It was repeat victories for
on Sunday night as they captured the marquee prizes at the 63rd annual
The sitcom about a deliciously dysfunctional family won its second consecutive trophy for outstanding
series and four other awards, including honors for onscreen husband and wife
. Meanwhile, AMC's stylish period
about Madison Avenue advertising executives earned its fourth consecutive Emmy for outstanding drama series. The series had been shut out most of the evening but still managed to take the top prize.
and its lavish miniseries
didn't fare as well.
HBO headed into the Emmys with 104 nominations. Though it won 15 trophies last week at the Creative Arts Emmys, it managed to pick up only four additional statuettes Sunday night. The showing was shocking, given the pay channel's usual domination of the prime-time awards.
"Mildred Pierce" managed to win two honors -- best actress in a miniseries or movie for
and a supporting actor trophy for
. ("I didn't think we were going to win anything," Winslet said when she picked up her award.)
Despite all its firepower, the well-appointed miniseries was upstaged by the
miniseries "Downton Abbey," which earned four awards, including outstanding miniseries or movie.
The show's creator,
, admitted as much as he accepted the top prize. "This is really a David and Goliath story," he said. "It seems perfectly extraordinary that we won."
Fellowes also won for writing and Brian Percival for direction for a TV miniseries, movie or dramatic special.
won for supporting actress for the miniseries. "Downton Abbey" had been facing "Mildred Pierce" in all four catgories.
Other wins were clearly
-- generally cast as a kind and gentle woman -- picked up her first Emmy, for supporting actress in a drama series for playing against type. She embodied the role of a cutthroat matriarch of a backwoods, nothing-but-trouble family on
's "Justified," a part that was universally acclaimed.
Martindale, 60, was visibly thrilled and moved by the win after years as a character actress. "Sometimes things just take time," she joked.
The writing award for a drama series went to Jason Katims for the recently departed sports drama "Friday Night Lights," which was much loved but never built a big audience during its five-year run. The drama about a high school football coach in Texas also netted
the trophy for lead actor in a drama series.
In other trophies, lead actress in a drama series went to
and supporting actor in a drama series went to
picked up his first Emmy for directing the pilot episode of HBO's period gangster series
won lead actor in a TV miniseries or movie for his role as
's "The Kennedys."
A big surprise of the evening?
came on stage and didn't do anything outrageous.
In fact, he wished the best to his old series, "Two and Half Men," saying "From the bottom of my heart, I wish you nothing but the best for this upcoming season." He was there to present the Emmy for lead actor in a comedy series, a category in which he had been nominated before for his former series. The honor went to
for his second consecutive Emmy as the brilliant geek on CBS'
In other honors, CBS'
returned to the winner's circle, picking up the Emmy for reality-competition series. Last year, its reign ended when Bravo's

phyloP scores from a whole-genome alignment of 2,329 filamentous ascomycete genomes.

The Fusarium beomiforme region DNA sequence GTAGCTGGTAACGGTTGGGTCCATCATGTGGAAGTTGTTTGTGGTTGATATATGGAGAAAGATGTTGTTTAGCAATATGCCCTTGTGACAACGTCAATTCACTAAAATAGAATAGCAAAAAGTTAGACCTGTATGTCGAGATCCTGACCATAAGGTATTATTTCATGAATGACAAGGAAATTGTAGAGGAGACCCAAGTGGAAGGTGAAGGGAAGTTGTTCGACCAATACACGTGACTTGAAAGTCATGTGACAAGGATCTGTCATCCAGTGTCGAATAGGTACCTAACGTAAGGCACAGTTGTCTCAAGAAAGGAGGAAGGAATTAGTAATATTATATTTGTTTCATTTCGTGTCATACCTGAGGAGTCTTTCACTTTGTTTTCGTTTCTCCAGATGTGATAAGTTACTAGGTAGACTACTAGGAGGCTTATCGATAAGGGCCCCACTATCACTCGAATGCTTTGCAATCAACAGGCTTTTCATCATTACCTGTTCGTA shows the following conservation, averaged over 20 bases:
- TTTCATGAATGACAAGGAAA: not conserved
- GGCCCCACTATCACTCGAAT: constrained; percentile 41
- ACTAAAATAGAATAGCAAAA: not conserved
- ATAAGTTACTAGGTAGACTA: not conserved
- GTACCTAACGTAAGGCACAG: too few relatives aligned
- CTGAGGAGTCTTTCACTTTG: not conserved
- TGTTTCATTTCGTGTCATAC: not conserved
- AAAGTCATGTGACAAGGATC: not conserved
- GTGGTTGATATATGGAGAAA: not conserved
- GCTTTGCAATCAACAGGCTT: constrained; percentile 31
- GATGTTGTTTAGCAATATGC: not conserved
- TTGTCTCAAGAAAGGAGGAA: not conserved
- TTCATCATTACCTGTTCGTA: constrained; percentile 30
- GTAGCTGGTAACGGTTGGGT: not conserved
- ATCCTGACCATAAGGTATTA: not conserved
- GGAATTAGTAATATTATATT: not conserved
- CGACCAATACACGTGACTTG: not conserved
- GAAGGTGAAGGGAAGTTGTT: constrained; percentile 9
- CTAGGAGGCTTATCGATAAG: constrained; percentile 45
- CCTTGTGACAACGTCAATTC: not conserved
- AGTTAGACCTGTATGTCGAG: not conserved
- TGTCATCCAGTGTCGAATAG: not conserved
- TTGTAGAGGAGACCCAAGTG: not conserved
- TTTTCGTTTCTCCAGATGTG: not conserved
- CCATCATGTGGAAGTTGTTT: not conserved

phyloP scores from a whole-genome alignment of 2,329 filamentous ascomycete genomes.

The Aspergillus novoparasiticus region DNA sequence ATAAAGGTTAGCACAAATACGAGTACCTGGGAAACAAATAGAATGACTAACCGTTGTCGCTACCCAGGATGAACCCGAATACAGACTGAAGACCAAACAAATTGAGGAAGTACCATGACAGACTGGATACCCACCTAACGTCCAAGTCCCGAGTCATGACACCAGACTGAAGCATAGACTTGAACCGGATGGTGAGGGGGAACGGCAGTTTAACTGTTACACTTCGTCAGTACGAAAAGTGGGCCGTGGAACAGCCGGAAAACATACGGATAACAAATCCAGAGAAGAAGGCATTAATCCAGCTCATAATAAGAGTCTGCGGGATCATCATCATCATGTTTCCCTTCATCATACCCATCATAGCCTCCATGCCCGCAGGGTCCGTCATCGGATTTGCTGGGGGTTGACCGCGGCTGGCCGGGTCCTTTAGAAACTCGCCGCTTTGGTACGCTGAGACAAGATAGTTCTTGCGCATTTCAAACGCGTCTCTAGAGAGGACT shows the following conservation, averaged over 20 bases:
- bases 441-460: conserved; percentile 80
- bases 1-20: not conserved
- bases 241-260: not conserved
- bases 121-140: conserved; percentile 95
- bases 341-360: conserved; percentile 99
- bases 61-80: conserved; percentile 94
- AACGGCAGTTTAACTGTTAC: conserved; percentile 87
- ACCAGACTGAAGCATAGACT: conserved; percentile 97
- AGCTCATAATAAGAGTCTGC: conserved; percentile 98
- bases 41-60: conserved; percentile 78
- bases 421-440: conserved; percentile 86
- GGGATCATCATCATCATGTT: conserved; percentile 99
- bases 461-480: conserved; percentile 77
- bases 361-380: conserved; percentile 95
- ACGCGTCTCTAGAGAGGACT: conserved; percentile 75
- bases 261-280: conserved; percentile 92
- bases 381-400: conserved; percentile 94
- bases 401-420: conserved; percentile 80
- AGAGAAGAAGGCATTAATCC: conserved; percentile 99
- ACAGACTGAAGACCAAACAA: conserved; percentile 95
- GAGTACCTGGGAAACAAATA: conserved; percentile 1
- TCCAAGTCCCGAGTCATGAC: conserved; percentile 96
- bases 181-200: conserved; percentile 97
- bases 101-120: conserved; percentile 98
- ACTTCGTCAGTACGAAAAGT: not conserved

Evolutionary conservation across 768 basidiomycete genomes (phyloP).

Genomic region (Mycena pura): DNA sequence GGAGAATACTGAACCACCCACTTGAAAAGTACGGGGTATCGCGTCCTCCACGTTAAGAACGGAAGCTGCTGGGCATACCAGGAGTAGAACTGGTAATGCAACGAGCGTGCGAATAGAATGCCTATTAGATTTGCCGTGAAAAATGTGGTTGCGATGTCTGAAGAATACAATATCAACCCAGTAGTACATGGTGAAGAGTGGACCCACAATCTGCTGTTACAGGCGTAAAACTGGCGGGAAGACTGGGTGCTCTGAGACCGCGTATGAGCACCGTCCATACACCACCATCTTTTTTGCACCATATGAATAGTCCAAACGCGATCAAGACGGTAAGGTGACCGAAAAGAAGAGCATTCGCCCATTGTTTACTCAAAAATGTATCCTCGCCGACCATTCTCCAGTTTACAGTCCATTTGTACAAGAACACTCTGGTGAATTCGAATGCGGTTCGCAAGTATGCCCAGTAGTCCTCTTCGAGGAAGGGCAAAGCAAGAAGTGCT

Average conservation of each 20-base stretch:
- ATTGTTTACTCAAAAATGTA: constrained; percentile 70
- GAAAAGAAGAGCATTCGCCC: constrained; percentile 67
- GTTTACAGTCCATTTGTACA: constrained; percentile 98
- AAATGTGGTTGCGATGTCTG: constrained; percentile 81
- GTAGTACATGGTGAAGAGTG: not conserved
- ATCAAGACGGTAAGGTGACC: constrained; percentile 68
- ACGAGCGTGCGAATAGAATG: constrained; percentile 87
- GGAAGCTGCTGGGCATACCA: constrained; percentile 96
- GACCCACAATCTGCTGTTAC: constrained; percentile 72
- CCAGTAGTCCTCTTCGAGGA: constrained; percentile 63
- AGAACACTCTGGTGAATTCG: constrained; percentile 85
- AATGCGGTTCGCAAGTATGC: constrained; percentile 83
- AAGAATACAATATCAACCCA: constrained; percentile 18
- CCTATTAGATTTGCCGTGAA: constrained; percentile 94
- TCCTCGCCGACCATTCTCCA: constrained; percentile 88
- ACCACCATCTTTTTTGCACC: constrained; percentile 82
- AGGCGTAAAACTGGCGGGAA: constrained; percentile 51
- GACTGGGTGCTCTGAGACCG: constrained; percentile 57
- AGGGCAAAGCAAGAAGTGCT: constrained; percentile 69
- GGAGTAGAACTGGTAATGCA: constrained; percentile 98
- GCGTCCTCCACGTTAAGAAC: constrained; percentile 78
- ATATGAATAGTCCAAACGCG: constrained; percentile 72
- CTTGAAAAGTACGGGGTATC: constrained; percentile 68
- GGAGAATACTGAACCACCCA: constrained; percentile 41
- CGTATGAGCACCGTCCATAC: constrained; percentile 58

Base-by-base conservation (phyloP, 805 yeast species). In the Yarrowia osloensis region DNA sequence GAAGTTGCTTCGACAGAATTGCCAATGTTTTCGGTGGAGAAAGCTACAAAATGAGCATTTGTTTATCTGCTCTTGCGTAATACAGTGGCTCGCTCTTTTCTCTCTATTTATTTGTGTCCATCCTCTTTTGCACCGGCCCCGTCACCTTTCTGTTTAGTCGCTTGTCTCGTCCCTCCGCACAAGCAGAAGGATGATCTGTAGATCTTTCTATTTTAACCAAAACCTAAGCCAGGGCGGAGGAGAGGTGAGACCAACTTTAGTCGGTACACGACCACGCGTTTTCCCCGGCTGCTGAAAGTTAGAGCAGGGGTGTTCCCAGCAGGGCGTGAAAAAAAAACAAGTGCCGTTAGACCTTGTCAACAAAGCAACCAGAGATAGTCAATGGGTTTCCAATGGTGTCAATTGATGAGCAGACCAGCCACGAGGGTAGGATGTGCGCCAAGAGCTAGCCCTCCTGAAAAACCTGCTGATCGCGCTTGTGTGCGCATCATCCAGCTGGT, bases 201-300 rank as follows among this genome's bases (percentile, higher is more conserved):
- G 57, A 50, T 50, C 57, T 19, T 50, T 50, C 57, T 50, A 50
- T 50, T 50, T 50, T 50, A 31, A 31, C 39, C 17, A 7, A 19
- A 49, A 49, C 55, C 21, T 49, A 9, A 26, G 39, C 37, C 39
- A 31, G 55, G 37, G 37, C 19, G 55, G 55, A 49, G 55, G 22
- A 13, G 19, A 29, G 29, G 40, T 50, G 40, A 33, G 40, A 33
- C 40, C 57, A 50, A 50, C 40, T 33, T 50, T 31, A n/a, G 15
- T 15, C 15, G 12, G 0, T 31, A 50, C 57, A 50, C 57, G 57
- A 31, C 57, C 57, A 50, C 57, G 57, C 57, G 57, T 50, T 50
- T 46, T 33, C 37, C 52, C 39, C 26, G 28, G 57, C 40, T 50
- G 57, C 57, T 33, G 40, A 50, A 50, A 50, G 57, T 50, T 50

took the honor. Until then, it had won seven years in a row -- every year since the category was created.
An even more impressive track record is being carved by
's "The Daily Show with
." For the ninth year in a row, it won for variety, music or comedy series. "We're acutely aware of how fortunate we are to win this once," much less again and again, Stewart said. The show also won for variety, music or comedy series writing.
Don Roy King from
scored his second straight win for directing of a variety, music or comedy series.
Although many of the comedy bits built into the awards ceremony fell flat, some of the biggest laughs of the night came during the presentation for lead actress in a comedy series.
All six nominees rushed the stage as if they were finalists in a beauty pagent. Among them:
The honor, however, went to
Not only was she given the award, they also put a crown on her head and a bouquet of roses in her arms. "Holy smokes!" she exclaimed. "It's my first and best pageant ever."
But from the outset of the evening, it was "Modern Family"'s night at the
The first four trophies of the evening went to the comedy series, beginning with Bowen, who won supporting actress in a comedy series.
"Oh, my God, are you KIDDING me?" said Bowen, wearing a plunging green sequined gown, holding aloft her first Emmy trophy. "I don't know what I am going to talk about in therapy next week, I won something!"
It was also the first win for Burrell, who was by contrast calm and reflective as he noted that his father had passed away before he ever saw his son perform. "I wonder what he'd think of this," Burrell said, musing that his father would be surprised that he goes to work in full makeup every day at work.
Another first-time winner was Michael Spiller, who won for directing the comedy series. And Steve Levitan and Jeffrey Richman won for comedy writing for a much-talked-about episode in which the kids caught their parents in bed together getting busy.
It was enough to make host Jane Lynch quip "Welcome back to the 'Modern Family' awards" after a commercial break.